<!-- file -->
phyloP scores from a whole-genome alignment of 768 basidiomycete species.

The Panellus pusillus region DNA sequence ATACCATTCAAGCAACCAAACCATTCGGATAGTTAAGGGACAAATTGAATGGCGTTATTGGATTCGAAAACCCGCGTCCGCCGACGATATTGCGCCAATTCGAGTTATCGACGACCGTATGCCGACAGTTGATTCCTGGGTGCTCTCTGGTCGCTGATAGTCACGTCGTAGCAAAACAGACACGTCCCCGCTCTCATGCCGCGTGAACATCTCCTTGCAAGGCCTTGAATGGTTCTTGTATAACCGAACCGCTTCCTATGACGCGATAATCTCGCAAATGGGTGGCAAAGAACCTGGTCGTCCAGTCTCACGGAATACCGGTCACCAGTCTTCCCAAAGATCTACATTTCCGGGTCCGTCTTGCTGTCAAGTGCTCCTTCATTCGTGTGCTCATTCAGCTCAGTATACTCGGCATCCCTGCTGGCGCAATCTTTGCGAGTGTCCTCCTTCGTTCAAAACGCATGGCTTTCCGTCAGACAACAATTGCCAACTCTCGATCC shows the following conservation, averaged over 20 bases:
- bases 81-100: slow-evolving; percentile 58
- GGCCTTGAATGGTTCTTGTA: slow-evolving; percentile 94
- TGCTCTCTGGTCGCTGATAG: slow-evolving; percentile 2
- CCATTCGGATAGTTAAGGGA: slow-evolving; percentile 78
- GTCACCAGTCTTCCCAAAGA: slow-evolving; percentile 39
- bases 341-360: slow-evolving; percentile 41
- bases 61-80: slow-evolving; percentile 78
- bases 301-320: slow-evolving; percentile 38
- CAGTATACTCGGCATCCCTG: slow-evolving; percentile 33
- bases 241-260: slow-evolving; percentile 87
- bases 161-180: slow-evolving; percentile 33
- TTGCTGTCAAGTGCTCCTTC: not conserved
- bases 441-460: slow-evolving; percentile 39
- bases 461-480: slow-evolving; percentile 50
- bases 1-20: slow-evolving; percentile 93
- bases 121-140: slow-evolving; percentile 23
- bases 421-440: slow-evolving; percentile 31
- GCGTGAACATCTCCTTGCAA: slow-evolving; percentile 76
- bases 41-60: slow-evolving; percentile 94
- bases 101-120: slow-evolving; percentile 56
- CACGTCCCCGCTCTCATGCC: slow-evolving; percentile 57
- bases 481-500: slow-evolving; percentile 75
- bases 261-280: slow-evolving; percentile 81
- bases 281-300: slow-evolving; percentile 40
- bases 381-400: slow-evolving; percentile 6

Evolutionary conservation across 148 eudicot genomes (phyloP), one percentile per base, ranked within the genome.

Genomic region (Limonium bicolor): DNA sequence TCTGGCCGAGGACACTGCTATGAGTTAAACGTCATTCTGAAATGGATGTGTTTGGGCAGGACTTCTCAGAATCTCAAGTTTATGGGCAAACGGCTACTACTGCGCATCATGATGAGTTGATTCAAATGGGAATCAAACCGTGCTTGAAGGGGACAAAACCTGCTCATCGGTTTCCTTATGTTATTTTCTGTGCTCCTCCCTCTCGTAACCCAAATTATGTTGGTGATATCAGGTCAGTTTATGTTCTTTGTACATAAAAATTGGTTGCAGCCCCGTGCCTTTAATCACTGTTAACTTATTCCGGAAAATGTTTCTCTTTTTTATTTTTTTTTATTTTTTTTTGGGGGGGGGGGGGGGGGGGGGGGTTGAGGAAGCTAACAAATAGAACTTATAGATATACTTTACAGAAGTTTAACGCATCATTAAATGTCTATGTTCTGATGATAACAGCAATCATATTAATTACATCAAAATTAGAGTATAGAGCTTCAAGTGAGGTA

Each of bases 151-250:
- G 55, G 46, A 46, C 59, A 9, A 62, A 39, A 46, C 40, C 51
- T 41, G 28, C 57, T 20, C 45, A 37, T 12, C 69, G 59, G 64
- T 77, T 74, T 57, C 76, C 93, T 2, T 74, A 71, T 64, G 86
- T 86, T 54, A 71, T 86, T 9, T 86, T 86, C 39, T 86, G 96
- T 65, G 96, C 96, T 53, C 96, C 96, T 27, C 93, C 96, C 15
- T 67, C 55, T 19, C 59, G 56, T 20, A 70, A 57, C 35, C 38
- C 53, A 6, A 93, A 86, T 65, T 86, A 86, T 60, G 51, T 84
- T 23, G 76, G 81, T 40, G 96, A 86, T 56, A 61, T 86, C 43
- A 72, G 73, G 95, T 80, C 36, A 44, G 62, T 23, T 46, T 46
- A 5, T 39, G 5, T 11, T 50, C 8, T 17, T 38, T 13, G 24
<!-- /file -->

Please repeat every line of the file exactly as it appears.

phyloP scores from a whole-genome alignment of 768 basidiomycete species.

The Panellus pusillus region DNA sequence ATACCATTCAAGCAACCAAACCATTCGGATAGTTAAGGGACAAATTGAATGGCGTTATTGGATTCGAAAACCCGCGTCCGCCGACGATATTGCGCCAATTCGAGTTATCGACGACCGTATGCCGACAGTTGATTCCTGGGTGCTCTCTGGTCGCTGATAGTCACGTCGTAGCAAAACAGACACGTCCCCGCTCTCATGCCGCGTGAACATCTCCTTGCAAGGCCTTGAATGGTTCTTGTATAACCGAACCGCTTCCTATGACGCGATAATCTCGCAAATGGGTGGCAAAGAACCTGGTCGTCCAGTCTCACGGAATACCGGTCACCAGTCTTCCCAAAGATCTACATTTCCGGGTCCGTCTTGCTGTCAAGTGCTCCTTCATTCGTGTGCTCATTCAGCTCAGTATACTCGGCATCCCTGCTGGCGCAATCTTTGCGAGTGTCCTCCTTCGTTCAAAACGCATGGCTTTCCGTCAGACAACAATTGCCAACTCTCGATCC shows the following conservation, averaged over 20 bases:
- bases 81-100: slow-evolving; percentile 58
- GGCCTTGAATGGTTCTTGTA: slow-evolving; percentile 94
- TGCTCTCTGGTCGCTGATAG: slow-evolving; percentile 2
- CCATTCGGATAGTTAAGGGA: slow-evolving; percentile 78
- GTCACCAGTCTTCCCAAAGA: slow-evolving; percentile 39
- bases 341-360: slow-evolving; percentile 41
- bases 61-80: slow-evolving; percentile 78
- bases 301-320: slow-evolving; percentile 38
- CAGTATACTCGGCATCCCTG: slow-evolving; percentile 33
- bases 241-260: slow-evolving; percentile 87
- bases 161-180: slow-evolving; percentile 33
- TTGCTGTCAAGTGCTCCTTC: not conserved
- bases 441-460: slow-evolving; percentile 39
- bases 461-480: slow-evolving; percentile 50
- bases 1-20: slow-evolving; percentile 93
- bases 121-140: slow-evolving; percentile 23
- bases 421-440: slow-evolving; percentile 31
- GCGTGAACATCTCCTTGCAA: slow-evolving; percentile 76
- bases 41-60: slow-evolving; percentile 94
- bases 101-120: slow-evolving; percentile 56
- CACGTCCCCGCTCTCATGCC: slow-evolving; percentile 57
- bases 481-500: slow-evolving; percentile 75
- bases 261-280: slow-evolving; percentile 81
- bases 281-300: slow-evolving; percentile 40
- bases 381-400: slow-evolving; percentile 6

Evolutionary conservation across 148 eudicot genomes (phyloP), one percentile per base, ranked within the genome.

Genomic region (Limonium bicolor): DNA sequence TCTGGCCGAGGACACTGCTATGAGTTAAACGTCATTCTGAAATGGATGTGTTTGGGCAGGACTTCTCAGAATCTCAAGTTTATGGGCAAACGGCTACTACTGCGCATCATGATGAGTTGATTCAAATGGGAATCAAACCGTGCTTGAAGGGGACAAAACCTGCTCATCGGTTTCCTTATGTTATTTTCTGTGCTCCTCCCTCTCGTAACCCAAATTATGTTGGTGATATCAGGTCAGTTTATGTTCTTTGTACATAAAAATTGGTTGCAGCCCCGTGCCTTTAATCACTGTTAACTTATTCCGGAAAATGTTTCTCTTTTTTATTTTTTTTTATTTTTTTTTGGGGGGGGGGGGGGGGGGGGGGGTTGAGGAAGCTAACAAATAGAACTTATAGATATACTTTACAGAAGTTTAACGCATCATTAAATGTCTATGTTCTGATGATAACAGCAATCATATTAATTACATCAAAATTAGAGTATAGAGCTTCAAGTGAGGTA

Each of bases 151-250:
- G 55, G 46, A 46, C 59, A 9, A 62, A 39, A 46, C 40, C 51
- T 41, G 28, C 57, T 20, C 45, A 37, T 12, C 69, G 59, G 64
- T 77, T 74, T 57, C 76, C 93, T 2, T 74, A 71, T 64, G 86
- T 86, T 54, A 71, T 86, T 9, T 86, T 86, C 39, T 86, G 96
- T 65, G 96, C 96, T 53, C 96, C 96, T 27, C 93, C 96, C 15
- T 67, C 55, T 19, C 59, G 56, T 20, A 70, A 57, C 35, C 38
- C 53, A 6, A 93, A 86, T 65, T 86, A 86, T 60, G 51, T 84
- T 23, G 76, G 81, T 40, G 96, A 86, T 56, A 61, T 86, C 43
- A 72, G 73, G 95, T 80, C 36, A 44, G 62, T 23, T 46, T 46
- A 5, T 39, G 5, T 11, T 50, C 8, T 17, T 38, T 13, G 24